CRB moved up +0.66%, with all 5 sectors moving higher, led by energy (+1.18%). Livestock is the best looking short-term chart for the group, followed by PM. Energy looks worst.

Silver staged a surprisingly strong rally, outperforming the rest of the group. The large drop in OI might have had something to do with that; 15 days of “paper” global production vanished from the market. Miners also did quite well. Is this portending yet another end-of-year rally for PM? It might be. Certainly, the tech darlings have been hit hard; we could be at Peak Iphone, we are well past Peak Facebook (“it makes you depressed” is not good PR for any firm, no matter how well it converts dopamine-addicted users into ad views), and money is probably looking for the new sector to rotate into.

SPX is hovering about 40 points above the 2601 low. Will it collapse further, or will it recover? We are a bit too soon for the Santa Claus rally (which is, itself, just a front-running of the annual-pension-contribution-driven January Effect). It might all depend on the oil market. Along with tech, energy equities have had the crap kicked out of them recently (17% in 6 weeks for the big guys, and 40% for oil services), and if oil can be coaxed into putting in a low by the OPEC meeting, big money is probably ready to rotate back into energy. Certainly XLE is doing a lot better than $WTIC.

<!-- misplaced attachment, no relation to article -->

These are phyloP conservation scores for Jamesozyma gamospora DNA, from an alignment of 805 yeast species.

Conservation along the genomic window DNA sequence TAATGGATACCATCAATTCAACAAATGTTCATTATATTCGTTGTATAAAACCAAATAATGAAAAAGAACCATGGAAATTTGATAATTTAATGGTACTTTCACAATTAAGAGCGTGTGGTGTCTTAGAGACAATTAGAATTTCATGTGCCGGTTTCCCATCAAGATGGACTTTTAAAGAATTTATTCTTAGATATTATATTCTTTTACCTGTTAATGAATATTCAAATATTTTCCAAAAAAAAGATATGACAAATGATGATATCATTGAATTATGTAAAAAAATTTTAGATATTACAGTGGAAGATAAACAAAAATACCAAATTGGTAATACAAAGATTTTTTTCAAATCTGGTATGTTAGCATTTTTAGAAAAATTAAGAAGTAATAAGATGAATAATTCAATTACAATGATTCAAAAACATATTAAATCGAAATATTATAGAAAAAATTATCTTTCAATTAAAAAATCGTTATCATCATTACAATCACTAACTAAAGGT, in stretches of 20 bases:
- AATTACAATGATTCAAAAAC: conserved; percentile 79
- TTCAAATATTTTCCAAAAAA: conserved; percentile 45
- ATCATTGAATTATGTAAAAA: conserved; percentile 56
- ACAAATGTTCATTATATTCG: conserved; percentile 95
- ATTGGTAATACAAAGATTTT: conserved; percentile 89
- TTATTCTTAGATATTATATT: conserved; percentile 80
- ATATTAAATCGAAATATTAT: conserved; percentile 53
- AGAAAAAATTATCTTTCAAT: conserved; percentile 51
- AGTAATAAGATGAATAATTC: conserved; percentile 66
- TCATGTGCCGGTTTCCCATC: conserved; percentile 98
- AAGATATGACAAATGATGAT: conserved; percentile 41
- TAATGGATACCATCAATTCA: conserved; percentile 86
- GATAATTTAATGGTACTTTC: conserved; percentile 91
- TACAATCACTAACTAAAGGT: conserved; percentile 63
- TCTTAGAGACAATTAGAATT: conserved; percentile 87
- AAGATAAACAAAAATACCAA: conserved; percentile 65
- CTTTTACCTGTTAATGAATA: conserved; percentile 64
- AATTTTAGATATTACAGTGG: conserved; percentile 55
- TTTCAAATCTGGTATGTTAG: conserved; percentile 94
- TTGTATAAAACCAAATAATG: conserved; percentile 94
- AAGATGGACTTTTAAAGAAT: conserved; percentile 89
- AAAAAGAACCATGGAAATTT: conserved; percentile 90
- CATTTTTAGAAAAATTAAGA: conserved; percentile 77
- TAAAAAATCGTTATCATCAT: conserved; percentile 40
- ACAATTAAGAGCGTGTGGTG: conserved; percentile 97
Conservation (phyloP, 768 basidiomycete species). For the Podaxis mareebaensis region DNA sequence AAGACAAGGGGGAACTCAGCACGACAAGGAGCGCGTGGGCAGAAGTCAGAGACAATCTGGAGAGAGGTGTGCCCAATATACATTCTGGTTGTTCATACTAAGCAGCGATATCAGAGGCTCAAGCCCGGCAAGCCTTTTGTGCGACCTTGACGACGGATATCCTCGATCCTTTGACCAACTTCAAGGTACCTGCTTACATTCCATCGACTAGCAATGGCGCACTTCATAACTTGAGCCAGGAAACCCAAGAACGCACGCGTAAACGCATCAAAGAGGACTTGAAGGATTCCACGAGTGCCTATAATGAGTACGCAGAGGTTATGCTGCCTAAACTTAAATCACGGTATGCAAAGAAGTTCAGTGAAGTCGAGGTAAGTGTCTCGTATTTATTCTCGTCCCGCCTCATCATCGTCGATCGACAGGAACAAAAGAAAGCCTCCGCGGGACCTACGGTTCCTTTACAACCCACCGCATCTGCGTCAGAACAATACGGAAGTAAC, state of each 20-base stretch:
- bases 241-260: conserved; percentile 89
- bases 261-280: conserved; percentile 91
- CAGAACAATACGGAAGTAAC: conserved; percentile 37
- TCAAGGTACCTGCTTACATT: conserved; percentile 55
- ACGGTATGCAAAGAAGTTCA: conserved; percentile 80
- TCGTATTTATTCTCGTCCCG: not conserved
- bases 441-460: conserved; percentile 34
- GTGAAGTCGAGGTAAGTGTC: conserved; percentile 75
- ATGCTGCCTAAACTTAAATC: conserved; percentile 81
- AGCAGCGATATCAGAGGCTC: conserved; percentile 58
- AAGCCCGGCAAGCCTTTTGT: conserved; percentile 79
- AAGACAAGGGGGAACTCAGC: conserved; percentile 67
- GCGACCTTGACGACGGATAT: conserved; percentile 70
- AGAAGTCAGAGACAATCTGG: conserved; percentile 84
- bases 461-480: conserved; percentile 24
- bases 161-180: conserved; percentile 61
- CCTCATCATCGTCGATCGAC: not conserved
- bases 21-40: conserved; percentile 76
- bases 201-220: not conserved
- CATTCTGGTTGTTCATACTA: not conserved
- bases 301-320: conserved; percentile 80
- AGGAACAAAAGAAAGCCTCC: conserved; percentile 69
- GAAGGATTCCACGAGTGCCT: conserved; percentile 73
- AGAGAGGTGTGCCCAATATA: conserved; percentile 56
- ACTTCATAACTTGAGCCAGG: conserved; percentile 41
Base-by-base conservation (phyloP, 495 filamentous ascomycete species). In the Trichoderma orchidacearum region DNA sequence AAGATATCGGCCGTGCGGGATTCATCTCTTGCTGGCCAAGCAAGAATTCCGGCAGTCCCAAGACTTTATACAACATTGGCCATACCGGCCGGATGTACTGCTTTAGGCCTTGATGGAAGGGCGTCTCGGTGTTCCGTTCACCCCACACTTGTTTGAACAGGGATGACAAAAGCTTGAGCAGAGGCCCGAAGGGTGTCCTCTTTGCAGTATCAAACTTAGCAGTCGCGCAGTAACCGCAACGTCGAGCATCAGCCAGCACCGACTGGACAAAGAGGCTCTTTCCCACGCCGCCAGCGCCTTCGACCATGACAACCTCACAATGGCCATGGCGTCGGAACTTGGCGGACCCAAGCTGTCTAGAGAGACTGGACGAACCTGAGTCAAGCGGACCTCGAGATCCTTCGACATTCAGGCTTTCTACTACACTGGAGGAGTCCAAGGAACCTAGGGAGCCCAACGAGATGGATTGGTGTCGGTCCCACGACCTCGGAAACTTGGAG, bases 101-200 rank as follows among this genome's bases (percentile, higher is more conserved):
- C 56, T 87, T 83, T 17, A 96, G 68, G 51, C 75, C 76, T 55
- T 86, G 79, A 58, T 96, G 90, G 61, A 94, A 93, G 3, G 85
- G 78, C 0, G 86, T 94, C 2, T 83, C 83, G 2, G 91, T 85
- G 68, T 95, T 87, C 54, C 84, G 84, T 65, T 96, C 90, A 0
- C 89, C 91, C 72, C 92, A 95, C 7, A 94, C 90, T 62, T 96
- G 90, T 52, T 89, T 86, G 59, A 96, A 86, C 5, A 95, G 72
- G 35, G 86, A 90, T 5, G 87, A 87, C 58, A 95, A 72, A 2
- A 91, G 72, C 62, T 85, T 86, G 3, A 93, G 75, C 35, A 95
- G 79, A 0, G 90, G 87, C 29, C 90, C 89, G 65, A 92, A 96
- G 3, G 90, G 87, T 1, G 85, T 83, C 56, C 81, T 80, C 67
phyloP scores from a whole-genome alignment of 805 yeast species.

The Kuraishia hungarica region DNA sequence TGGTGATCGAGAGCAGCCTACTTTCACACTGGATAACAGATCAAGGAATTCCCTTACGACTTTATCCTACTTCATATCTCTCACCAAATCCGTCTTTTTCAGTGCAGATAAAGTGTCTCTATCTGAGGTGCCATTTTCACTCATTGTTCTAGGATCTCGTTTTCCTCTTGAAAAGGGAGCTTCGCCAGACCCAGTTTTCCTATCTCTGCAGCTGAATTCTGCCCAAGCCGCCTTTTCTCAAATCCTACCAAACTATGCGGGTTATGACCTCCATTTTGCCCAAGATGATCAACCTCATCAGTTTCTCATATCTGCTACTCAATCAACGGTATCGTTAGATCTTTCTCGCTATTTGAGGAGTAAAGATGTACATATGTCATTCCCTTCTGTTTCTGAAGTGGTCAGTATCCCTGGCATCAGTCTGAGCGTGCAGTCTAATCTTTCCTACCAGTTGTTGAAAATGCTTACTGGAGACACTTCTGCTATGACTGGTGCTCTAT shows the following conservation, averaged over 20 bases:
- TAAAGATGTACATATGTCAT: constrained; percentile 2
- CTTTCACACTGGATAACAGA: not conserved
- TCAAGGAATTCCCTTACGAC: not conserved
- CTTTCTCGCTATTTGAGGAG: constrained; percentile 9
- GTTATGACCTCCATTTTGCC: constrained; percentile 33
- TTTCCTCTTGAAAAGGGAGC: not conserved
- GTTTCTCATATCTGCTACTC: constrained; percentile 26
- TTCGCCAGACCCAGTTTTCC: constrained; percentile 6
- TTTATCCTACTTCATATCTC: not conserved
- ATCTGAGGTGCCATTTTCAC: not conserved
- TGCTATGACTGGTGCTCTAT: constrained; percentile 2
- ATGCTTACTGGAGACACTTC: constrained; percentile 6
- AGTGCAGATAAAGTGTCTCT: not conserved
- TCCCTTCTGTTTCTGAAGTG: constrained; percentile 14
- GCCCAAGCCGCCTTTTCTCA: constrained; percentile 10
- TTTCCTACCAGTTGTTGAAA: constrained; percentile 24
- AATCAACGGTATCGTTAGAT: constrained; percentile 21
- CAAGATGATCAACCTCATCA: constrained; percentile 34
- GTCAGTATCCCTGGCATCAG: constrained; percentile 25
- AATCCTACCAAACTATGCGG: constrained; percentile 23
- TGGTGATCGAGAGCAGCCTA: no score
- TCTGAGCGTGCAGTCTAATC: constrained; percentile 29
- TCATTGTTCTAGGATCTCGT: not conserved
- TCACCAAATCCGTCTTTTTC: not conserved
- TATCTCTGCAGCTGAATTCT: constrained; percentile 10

I'm not sure which scenario plays out – but they do feel a bit mutually exclusive.

G-20 meeting coming up next week.

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Cold Rain's picture
Cold Rain
Status: Gold Member (Offline)
Joined: Jul 26 2016
Posts: 385
Mining Shares

It’s amazing that virtually, after every big up day, they give it all back the next day.  Can’t get any sustained follow-through to the upside in either the metals or the shares.  My suspicion is the whole complex is going lower pretty soon.

Nate's picture
Status: Platinum Member (Offline)
Joined: May 5 2009
Posts: 612
Ray Dalio

Ray Dalio (Bridgewater) has a new book out titled "Principles For Navigating Big Debt Crisis".

Here is a snippet:

In this study we will examine big debt cycles that produce big debt crises, exploring how they work and how to deal with them well. But before we begin, I want to clarify the differences between the two main types: deflationary and inflationary depressions.